Shooting for the stars is part of Nicola McDermott’s DNA. She certainly reached new heights at the Australian Track and Field Championships in Sydney on Sunday, breaking the Australian women’s hight jump record with a leap of 2.00m.
McDermott became the first Australian woman to break the magical two-metre barrier on her second attempt at the height. She then had three unsuccessful attempts at 2.03m but had already qualified for the Tokyo Olympic Games.
“I knew in my body I could do a lot higher, but the fear aspect of high jump is the thing that gets to you with the mind,” McDermott said after the event.
“It hasn’t really sunk in yet, because I’m still so in the zone because I know in order to get the gold in Tokyo you need to jump higher than two metres. I was really happy with it. Psychologically I wasn’t scared and if you’re not scared, you can jump so high.
“The world record is 2.09m. So I mean if you’re not scared of it, why not just go for it.”
McDermott won bronze in the high jump at the 2018 Commonwealth Games and is now a genuine contender at Tokyo.
Since winning the girl’s Under 10 NSW Little Athletics high jump championship with a leap of 1.36m in 2005, she’s equalled or bettered her personal best every year.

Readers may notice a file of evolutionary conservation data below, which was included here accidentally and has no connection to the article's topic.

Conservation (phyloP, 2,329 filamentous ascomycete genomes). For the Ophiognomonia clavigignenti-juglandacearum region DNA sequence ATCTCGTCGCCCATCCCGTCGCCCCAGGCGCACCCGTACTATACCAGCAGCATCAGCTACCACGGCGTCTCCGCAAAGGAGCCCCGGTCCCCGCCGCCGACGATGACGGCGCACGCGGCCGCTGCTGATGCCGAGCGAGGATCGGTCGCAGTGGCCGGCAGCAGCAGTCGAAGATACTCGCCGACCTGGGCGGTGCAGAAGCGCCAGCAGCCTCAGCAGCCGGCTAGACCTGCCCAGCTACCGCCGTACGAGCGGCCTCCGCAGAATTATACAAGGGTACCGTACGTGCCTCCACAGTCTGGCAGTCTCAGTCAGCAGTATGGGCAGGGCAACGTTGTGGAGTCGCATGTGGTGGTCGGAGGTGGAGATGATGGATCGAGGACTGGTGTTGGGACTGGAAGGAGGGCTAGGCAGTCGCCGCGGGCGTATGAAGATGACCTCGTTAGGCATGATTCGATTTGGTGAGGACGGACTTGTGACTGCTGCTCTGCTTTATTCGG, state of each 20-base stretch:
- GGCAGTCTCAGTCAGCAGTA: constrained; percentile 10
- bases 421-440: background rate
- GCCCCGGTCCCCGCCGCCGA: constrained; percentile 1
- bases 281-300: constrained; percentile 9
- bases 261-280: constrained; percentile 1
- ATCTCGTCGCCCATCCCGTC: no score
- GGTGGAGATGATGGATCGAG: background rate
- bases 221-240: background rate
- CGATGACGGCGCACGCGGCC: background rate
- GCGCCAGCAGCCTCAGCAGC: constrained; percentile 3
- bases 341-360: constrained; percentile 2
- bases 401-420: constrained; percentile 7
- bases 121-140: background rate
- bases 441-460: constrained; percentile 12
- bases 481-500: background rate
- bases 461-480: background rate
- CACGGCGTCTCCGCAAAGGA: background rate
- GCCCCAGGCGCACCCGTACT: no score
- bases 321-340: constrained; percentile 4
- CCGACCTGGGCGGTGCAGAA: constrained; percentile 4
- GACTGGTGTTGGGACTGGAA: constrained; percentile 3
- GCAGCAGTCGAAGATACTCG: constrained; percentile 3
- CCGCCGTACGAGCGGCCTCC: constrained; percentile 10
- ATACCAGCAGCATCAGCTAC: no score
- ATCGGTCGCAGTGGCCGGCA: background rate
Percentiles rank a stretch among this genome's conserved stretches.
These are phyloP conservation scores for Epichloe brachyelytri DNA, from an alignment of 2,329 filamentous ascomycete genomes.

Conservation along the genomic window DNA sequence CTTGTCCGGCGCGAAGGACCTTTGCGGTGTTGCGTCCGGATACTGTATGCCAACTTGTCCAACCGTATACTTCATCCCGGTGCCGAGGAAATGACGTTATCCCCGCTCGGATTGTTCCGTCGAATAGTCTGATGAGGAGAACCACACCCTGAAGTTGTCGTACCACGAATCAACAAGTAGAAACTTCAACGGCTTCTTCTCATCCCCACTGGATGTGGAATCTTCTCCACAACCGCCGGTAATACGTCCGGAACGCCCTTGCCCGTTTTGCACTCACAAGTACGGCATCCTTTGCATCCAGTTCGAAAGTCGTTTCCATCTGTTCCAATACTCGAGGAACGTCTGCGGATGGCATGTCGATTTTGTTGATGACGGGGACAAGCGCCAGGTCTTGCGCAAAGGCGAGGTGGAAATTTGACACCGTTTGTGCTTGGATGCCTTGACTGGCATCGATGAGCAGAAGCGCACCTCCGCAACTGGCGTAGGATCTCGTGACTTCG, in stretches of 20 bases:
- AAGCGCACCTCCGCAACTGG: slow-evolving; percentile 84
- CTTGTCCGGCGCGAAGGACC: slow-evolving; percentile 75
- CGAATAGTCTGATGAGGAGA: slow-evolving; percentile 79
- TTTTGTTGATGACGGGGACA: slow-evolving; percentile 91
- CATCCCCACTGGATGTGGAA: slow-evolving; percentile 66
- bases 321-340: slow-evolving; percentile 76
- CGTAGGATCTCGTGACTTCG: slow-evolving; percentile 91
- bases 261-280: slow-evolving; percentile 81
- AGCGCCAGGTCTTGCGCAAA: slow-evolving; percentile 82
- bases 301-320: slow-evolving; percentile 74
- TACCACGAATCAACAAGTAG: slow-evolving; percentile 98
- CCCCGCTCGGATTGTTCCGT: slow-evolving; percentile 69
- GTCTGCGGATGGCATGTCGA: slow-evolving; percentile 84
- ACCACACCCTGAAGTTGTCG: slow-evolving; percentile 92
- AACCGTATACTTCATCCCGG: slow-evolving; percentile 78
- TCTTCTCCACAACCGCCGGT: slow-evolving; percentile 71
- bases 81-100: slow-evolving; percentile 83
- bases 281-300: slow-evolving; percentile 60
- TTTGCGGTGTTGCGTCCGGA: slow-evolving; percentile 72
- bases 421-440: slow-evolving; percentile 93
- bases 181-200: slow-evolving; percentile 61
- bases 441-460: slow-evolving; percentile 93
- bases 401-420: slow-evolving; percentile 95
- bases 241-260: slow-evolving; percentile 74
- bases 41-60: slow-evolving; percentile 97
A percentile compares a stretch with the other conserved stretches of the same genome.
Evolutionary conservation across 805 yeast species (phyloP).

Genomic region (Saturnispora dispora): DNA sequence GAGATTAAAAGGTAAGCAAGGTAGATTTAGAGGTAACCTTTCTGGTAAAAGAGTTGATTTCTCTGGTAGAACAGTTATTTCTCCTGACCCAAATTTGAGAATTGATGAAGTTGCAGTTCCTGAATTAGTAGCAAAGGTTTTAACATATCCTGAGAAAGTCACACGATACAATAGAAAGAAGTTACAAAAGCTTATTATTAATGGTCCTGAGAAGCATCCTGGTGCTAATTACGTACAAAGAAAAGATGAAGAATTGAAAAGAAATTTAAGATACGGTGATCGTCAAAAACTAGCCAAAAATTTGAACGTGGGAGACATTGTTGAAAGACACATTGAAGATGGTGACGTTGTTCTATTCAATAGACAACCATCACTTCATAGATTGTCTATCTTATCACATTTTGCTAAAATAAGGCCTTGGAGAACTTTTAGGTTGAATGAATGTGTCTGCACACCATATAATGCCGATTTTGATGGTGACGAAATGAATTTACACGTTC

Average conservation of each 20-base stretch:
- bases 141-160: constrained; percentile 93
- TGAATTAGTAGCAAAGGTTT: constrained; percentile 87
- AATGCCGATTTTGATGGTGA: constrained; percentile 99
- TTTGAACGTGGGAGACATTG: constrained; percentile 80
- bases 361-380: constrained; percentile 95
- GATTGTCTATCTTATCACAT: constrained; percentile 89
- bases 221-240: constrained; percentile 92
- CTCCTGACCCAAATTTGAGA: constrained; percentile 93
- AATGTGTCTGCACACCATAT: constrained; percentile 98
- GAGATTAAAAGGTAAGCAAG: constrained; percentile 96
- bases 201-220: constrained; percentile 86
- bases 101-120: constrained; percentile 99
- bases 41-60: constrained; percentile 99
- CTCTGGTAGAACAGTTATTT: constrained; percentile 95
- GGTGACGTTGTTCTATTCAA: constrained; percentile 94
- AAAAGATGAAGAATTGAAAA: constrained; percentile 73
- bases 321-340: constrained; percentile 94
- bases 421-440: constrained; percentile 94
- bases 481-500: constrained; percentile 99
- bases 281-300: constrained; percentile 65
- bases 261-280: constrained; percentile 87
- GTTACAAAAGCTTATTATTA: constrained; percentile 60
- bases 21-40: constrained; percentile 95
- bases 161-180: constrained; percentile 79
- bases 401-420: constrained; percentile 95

In a coronavirus interrupted 2020 she nailed 1.98 at an athletics meet at Sinn, Germany, on August 29 ranking her fourth in the world of women high jumpers. That jump also equalled the former Australian record, jointly held by Vanessa Ward and Alison Inverarity. Eleanor Patterson set the Australian high jump mark when she cleared 1.99m at the Capital Classic track and field meet at Wellington, New Zealand in February this year.
Patterson and McDermott have been friendly rivals since their junior days, pushing each other to become the first Australian female to clear 2m. On her way to the 1.98m mark, McDermott cleared 1.91m to claim a bronze medal at the 2018 Commonwealth Games held on the Gold Coast, and bettered that with a 1.96m leap at Mestsky Stadion, Ostrava, Czech Republic in June 2019.
Her schedule in the next two years includes the postponed Olympic Games in Tokyo in July and the 2022 Commonwealth Games in Birmingham followed by the World Championships in Oregon, USA, which have also been delayed by the pandemic.
Following the June Mestsky Stadion meet, Nicola became stranded in Europe due to travel restrictions and finally returned home via a quarantine in Adelaide on her arrival back in Australia, in late October.
During that time she kept in touch with her coach Matt Horsnell, who has trained her at Gosford since she was a 10-year-old. She concentrated on strength work and is now in focusing on the Olympic trials in April 2021. Nicola has already met the Olympic qualifying height of 1.91m.
“When I look back, I guess most eight-year-olds are not thinking about one day jumping two metres in the high jump,” she says. “But back then I was tall for my age, and I had these long legs. My parents put me through a lot of different sports as a child. I had tried swimming, surf lifesaving and tennis and I was useless.